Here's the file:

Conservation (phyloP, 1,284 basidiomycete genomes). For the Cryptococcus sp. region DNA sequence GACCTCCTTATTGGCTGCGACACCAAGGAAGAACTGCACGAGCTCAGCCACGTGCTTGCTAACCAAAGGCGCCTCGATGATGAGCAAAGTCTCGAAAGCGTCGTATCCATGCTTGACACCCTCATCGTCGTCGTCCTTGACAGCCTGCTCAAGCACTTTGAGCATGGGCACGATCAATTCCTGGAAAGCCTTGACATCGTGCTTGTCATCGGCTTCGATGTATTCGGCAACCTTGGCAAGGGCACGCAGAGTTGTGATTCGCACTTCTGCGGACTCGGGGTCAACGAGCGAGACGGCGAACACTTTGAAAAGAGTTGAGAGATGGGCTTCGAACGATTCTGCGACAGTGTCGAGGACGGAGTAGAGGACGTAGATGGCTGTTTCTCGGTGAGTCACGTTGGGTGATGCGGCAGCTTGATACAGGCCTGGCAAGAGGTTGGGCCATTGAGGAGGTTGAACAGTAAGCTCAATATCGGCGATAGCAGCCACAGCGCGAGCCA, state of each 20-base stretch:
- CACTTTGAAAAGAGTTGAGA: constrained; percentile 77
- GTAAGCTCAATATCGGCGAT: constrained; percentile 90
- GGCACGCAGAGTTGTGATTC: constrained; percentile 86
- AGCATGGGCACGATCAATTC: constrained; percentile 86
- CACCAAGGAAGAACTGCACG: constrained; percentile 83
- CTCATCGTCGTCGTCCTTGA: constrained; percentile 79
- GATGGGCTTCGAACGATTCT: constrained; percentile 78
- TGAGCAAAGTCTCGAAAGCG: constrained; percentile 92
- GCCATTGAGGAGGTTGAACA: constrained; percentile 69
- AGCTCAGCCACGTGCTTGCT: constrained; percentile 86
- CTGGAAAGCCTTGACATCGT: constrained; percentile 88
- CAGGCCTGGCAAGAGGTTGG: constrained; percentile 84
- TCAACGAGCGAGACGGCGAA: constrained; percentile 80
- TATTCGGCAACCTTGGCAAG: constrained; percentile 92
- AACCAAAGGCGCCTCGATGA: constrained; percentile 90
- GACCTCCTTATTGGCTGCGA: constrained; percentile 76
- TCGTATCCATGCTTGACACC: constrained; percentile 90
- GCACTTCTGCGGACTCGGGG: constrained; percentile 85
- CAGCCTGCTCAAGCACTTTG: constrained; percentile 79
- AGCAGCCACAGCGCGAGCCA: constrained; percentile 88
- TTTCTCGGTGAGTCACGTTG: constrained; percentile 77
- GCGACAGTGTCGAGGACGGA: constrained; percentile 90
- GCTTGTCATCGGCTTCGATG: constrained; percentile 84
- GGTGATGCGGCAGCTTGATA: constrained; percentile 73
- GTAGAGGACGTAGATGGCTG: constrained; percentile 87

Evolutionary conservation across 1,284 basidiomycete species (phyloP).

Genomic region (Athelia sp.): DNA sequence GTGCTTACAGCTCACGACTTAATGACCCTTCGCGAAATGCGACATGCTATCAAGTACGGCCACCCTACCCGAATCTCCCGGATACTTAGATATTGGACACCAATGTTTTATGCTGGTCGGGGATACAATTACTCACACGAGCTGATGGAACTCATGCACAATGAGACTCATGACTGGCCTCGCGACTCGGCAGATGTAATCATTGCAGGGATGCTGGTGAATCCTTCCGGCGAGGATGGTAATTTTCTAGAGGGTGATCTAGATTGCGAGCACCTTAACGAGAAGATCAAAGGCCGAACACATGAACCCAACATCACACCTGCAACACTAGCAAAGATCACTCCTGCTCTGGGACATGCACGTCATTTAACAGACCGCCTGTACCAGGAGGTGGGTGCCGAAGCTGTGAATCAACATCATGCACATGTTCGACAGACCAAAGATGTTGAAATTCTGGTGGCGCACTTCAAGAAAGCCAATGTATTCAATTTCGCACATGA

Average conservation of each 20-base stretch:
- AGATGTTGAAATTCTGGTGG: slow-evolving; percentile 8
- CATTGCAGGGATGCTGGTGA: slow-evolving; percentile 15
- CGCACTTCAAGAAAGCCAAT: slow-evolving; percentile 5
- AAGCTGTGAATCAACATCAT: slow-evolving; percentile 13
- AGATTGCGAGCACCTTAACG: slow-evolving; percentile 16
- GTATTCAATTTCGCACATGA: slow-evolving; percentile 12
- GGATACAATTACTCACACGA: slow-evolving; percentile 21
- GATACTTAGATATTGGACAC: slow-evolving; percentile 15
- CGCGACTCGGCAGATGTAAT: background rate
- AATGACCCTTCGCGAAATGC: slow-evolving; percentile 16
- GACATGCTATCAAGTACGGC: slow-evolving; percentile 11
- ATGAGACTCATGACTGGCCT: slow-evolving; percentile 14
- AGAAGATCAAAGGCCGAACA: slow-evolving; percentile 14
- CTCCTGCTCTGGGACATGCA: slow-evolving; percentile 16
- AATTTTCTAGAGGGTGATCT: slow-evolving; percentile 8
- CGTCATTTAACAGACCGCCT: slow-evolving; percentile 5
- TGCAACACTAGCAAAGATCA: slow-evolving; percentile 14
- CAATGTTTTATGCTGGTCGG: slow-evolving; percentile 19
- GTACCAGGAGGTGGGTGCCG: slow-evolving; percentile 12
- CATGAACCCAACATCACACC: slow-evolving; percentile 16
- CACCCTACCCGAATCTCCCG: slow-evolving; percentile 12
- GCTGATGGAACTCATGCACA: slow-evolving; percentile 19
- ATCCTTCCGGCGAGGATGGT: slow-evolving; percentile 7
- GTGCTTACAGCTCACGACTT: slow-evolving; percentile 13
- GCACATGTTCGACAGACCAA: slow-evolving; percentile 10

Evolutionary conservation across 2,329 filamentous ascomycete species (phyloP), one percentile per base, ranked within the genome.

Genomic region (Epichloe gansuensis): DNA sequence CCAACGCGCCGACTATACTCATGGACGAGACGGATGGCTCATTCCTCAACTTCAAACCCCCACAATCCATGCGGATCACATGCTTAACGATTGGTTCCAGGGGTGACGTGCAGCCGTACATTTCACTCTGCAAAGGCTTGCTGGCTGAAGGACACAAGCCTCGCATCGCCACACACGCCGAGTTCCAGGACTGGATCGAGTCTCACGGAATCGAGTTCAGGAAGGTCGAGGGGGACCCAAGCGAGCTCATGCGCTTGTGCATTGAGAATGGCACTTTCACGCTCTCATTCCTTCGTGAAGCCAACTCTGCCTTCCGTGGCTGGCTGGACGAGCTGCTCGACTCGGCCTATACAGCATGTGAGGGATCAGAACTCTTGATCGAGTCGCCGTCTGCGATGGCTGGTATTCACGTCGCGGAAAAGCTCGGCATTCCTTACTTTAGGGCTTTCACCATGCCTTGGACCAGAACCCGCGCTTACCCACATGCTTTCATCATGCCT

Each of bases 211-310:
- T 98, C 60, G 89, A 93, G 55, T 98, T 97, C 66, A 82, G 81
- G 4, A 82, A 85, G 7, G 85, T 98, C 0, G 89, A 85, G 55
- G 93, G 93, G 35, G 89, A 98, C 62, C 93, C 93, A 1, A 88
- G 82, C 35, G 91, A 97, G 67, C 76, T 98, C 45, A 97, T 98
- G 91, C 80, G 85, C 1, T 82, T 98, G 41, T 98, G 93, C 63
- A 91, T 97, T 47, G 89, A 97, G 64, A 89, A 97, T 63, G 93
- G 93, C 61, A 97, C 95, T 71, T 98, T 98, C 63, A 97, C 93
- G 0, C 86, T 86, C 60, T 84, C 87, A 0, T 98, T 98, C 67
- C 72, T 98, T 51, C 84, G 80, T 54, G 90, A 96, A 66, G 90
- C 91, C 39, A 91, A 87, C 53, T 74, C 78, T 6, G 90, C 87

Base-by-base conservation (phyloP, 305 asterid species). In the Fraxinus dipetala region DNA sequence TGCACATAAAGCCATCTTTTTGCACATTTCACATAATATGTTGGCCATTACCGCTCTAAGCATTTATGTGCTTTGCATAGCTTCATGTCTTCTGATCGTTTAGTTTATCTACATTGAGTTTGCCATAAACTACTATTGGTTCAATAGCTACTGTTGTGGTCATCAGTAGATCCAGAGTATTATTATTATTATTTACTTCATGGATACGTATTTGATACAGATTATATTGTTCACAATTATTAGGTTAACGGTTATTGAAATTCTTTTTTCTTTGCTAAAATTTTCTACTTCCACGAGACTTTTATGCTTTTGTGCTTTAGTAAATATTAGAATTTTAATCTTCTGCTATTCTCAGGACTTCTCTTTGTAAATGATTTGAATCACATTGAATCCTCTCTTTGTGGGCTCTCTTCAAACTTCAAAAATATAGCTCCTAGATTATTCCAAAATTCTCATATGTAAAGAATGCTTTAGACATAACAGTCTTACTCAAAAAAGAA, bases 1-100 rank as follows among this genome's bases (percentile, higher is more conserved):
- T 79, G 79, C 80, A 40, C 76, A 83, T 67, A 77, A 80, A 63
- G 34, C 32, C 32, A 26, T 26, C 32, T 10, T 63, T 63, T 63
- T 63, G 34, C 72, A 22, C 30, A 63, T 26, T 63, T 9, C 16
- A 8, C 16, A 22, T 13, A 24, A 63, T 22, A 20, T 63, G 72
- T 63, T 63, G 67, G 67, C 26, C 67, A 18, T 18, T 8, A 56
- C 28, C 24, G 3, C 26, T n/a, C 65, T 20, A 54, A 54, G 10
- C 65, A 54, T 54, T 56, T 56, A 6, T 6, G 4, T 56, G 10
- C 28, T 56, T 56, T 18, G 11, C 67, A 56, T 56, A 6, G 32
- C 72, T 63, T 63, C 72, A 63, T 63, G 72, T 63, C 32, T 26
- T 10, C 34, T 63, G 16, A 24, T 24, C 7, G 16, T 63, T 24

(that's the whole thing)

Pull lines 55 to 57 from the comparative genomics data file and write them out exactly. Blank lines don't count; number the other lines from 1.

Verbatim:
Evolutionary conservation across 2,329 filamentous ascomycete species (phyloP), one percentile per base, ranked within the genome.

Genomic region (Epichloe gansuensis): DNA sequence CCAACGCGCCGACTATACTCATGGACGAGACGGATGGCTCATTCCTCAACTTCAAACCCCCACAATCCATGCGGATCACATGCTTAACGATTGGTTCCAGGGGTGACGTGCAGCCGTACATTTCACTCTGCAAAGGCTTGCTGGCTGAAGGACACAAGCCTCGCATCGCCACACACGCCGAGTTCCAGGACTGGATCGAGTCTCACGGAATCGAGTTCAGGAAGGTCGAGGGGGACCCAAGCGAGCTCATGCGCTTGTGCATTGAGAATGGCACTTTCACGCTCTCATTCCTTCGTGAAGCCAACTCTGCCTTCCGTGGCTGGCTGGACGAGCTGCTCGACTCGGCCTATACAGCATGTGAGGGATCAGAACTCTTGATCGAGTCGCCGTCTGCGATGGCTGGTATTCACGTCGCGGAAAAGCTCGGCATTCCTTACTTTAGGGCTTTCACCATGCCTTGGACCAGAACCCGCGCTTACCCACATGCTTTCATCATGCCT

Each of bases 211-310: